I knew it was coming.
I could feel it in my bones.
It was imminent.
Walks on the terrace,
Could help heal or push it away only so far.
And it happened this afternoon.
On a Sunday.
Around lunchtime, the time when I finish the washing, drying, folding of the laundry and ask my 8-year-old daughter to go and distribute the pile of folded clothes.
Once done, she is expected to set the dining table for lunch.
To be very specific, I expect her to only set the table as I bring in the food.
That’s something Pari does every day.
But today was different.
Pari was busy reading a book. I had asked her (politely) almost 4 times to go and set the table before I bring the hot food in.
She kept saying she’ll do it but didn’t move from her reading spot.
On any other day, I wouldn’t have pressed this issue, though would have asked her firmly to finish the task.
But today, before the kind mother in me could take control, the spent, tired, angry, hurt mom in me, barked.
I yelled loud and clear enough to be heard at least 3 houses (or perhaps more) away.
My voice boomed as if from a loudspeaker.
I know I have a very loud voice but when mad rage takes over, I stop caring how loud I can get.
Thankfully, I just yelled Pari’s name and stopped at that.
To no surprise, Pari darted from her reading spot and hid inside the bathroom.
Despite anger making my pulse pace and heartbeat loud in my ears I couldn’t help but be amused by how my kid chose to stay out of trouble.
Had I been in her place, which I have been many times in my childhood, I would have acted differently.
I would have worried about getting the said task done ASAP instead of hiding away.
And that almost always made things worse. I would always be scolded more and be yelled at.
But my child made a smart choice and even in that mad moment I couldn’t help but feel proud of her choice.
Anyway, I digress.
In no time, I could feel angry tears roll down my cheeks.
Copious tears that made their weight felt as they rolled down.
Nobody in the house said anything.
I went ahead and served lunch.
Though no words were being exchanged the heaviness in the air was palpable.
Breathing felt like a struggle.
I tried wiping away my tears but they wouldn’t stop.
It’s very unlike me.
I kept trying to wipe my tears with my sleeves while making chapatis (roti).
Soon (though it felt like forever at the time) the sane me took over.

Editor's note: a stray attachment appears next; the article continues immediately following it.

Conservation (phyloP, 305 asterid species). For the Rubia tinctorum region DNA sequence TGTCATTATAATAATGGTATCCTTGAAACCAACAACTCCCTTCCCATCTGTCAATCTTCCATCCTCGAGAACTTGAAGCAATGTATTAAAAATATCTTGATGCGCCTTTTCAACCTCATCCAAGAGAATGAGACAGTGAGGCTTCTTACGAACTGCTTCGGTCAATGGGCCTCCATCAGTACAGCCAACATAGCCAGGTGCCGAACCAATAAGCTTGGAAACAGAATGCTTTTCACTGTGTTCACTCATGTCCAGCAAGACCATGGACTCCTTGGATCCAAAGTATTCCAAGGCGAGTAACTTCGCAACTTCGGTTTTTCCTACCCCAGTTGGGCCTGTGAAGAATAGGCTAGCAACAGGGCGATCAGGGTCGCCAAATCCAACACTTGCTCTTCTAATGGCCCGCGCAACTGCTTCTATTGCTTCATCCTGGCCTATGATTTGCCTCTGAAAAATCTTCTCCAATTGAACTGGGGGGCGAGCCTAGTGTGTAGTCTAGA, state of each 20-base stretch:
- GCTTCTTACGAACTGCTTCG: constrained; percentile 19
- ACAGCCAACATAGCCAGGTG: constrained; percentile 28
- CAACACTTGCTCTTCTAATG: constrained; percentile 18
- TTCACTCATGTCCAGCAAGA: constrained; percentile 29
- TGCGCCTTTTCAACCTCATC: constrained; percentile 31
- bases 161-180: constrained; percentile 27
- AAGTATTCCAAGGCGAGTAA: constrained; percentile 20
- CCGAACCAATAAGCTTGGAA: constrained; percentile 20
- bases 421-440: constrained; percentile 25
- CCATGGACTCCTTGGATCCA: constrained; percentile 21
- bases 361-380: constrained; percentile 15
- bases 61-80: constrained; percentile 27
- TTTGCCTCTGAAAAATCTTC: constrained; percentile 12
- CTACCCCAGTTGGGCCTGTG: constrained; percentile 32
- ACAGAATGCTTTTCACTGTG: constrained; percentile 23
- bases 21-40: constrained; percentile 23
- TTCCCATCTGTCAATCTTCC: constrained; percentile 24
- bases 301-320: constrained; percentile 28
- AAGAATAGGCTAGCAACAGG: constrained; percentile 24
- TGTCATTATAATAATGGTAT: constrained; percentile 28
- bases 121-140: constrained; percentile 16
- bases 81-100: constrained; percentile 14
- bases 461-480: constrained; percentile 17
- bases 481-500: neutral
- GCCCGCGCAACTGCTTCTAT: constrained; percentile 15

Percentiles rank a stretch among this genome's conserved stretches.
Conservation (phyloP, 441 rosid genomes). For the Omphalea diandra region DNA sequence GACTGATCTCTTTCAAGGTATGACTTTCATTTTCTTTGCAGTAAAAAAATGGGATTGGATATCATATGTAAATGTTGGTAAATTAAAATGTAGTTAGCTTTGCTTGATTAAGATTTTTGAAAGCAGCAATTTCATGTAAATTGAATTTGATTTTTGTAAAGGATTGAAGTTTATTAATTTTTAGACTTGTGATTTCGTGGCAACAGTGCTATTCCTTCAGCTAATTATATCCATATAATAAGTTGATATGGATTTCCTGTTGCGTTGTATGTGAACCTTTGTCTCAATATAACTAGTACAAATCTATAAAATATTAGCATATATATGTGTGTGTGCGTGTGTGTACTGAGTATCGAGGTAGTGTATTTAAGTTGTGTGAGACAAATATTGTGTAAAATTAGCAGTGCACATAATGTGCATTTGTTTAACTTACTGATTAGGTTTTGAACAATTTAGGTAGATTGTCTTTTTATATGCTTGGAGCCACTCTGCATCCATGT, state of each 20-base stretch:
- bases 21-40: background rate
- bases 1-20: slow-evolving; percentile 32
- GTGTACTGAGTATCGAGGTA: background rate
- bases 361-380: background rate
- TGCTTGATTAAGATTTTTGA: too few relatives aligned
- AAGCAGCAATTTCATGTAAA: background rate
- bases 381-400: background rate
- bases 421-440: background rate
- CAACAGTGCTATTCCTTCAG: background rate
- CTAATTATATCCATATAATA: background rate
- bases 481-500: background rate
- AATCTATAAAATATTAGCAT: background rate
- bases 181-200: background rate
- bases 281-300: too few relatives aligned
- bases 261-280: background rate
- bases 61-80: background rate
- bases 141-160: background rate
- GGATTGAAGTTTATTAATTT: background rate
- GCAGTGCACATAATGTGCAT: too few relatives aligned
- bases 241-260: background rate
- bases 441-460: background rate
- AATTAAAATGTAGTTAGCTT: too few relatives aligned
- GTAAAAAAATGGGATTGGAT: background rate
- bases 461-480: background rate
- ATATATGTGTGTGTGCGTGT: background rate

I turned off the gas and darted into the bathroom to wash my face and have a quick word with myself.
Oh yes, I do have a talk with myself every now and then.
Once the worst of the storm had passed, there was an eerie silence and calm which encompassed a wake of devastation.
The battered self-worth and self-confidence, repetitive thoughts of what I could have done differently, the regret, the anger, the hopelessness, the broken-ness which feels unmendable and insurmountable came rushing in.
And it chose to stay.
In moments like these, I choose to not resist the strong emotions.
I prefer to ride the storm out.
In those vulnerable moments, I scribbled non-stop on the back of an old Amazon receipt*.
“I have never felt so worn down, so brken and wanting to run away someplace. Or maybe I have. Yes, I actually have.
I know this is the darkest part of the night right before the dawn. My own mind is defeating me. I need to keep looking for answers. I can’t give up. I won’t give up.
I am a solution seeker.
I have been blessed with an intuition, a soul for a reason. They will keep me safe.
I can make magic happen and I will do it. I need to allow all big and small emotions. I am ready to feel all vibrations. I can swim through this high tide.
I was given this clarity for a reason. I have been granted a view into the causes of my pain for a reason.
I could have led a life of ignorance and would have never known a thing but it didn’t happen that way.
I have the courage to wait for the dawn. Those who have lived the dark moments of the night are the ones who get to live through the day.